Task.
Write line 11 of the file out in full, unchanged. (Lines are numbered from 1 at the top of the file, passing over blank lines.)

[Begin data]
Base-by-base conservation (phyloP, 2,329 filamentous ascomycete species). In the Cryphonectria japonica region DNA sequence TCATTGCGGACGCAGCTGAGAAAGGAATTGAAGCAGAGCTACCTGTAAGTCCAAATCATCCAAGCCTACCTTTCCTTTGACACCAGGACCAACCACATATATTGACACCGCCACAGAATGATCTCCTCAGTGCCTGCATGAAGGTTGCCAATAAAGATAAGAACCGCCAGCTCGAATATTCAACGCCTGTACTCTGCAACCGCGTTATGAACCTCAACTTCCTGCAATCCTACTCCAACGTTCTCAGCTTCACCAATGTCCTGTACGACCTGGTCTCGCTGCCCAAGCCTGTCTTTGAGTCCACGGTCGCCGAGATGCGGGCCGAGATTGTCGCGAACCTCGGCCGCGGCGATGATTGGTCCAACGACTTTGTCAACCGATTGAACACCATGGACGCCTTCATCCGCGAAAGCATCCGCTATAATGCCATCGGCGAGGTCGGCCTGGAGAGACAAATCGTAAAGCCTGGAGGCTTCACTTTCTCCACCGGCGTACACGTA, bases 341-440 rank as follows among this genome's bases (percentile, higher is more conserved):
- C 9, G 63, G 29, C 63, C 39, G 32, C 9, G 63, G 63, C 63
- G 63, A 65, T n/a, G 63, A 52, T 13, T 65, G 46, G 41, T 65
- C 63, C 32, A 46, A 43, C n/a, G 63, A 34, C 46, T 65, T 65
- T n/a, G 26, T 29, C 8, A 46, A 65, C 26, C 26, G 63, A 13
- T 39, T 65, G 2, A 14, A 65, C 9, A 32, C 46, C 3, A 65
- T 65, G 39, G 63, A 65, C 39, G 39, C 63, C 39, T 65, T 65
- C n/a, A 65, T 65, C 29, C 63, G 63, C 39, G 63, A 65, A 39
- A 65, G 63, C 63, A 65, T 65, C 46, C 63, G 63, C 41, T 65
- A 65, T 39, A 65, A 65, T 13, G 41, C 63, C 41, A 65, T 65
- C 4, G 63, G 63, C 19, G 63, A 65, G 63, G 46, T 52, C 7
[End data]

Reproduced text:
- C 4, G 63, G 63, C 19, G 63, A 65, G 63, G 46, T 52, C 7